Europe is a very safe country when it comes to violent crimes, however theft is an unfortunate reality for travelers. Thieves tend to target American tourists when it comes to pickpocketing and purse snatching. However, most of these instances are avoidable if you follow these tips:
Don’t bring along your valuables. You’ve heard it before, but leave your valuables at home when traveling. If you bring expensive equipment with you on vacation, like a laptop, keep them in a hotel safe when you’re out for the day.
Don’t carry a backpack. Thieves can easily unzip or even worse, cut the bottom your backpack without your knowledge on a crowded metro. Instead, carry a cross-body bag underneath your jacket or wear a money belt. If you must carry a backpack, wear it on the front of your body. You may look silly, but it will keep thieves from unzipping your backpack without your knowledge.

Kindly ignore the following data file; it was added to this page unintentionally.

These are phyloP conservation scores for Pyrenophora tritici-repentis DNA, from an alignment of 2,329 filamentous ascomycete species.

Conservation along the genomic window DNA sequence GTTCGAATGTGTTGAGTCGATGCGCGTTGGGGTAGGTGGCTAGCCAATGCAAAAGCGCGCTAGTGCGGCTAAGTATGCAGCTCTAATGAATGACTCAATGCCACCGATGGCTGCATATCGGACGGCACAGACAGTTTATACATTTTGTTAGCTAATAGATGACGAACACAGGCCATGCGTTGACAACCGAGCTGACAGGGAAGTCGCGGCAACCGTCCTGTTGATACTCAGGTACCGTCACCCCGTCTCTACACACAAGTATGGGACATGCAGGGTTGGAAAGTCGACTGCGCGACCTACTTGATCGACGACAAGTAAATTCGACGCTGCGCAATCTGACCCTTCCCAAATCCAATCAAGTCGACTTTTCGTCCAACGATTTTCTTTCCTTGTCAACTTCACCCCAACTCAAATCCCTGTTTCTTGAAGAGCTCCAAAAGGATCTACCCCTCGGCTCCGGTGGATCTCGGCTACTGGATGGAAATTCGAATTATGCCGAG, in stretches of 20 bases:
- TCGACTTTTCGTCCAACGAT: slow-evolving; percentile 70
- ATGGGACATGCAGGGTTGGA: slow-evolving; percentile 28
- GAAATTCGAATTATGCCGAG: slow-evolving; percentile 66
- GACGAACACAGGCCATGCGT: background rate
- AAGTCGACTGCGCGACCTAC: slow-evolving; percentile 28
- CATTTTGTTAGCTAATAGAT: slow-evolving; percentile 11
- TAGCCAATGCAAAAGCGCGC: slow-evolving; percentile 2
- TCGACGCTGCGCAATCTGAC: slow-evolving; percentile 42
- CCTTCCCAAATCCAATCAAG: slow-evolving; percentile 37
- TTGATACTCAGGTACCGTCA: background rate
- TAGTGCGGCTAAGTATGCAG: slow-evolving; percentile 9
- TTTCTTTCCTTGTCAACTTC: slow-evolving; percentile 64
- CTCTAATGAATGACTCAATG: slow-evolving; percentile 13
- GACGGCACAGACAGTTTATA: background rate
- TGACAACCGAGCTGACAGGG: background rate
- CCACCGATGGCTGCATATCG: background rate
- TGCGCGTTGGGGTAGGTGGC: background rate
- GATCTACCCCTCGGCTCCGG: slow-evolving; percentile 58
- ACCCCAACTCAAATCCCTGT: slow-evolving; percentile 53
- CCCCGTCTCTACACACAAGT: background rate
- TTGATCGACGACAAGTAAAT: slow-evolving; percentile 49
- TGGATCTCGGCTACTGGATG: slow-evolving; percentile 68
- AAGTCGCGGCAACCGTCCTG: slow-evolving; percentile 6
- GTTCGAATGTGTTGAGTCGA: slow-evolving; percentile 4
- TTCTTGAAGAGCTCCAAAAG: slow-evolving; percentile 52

Blend in. Avoid wearing anything that screams, “I’m a tourist!”. This includes your newly purchased “I love London” t-shirt, white athletic shoes and baseball caps. These items will most likely attract thieves as they are known to target Americans.
Stay alert. Be aware of your surroundings, especially in crowds. Most thieves use a distraction or create commotion of some kind in order to distract you. If you stay vigilant and trust your instincts, it can save you from being a victim of theft.
Get travel insurance. Sometimes theft is unavoidable. If your items are stolen, travel insurance can provide protection where your homeowner’s policy falls short. To find the plan that’s right for you, visit travelsafe.com or call us at 888-885-7233.
What your best tips are for staying safe while abroad? Leave your tips in a comment below, write on our Facebook wall or Tweet us. We look forward to hearing from you!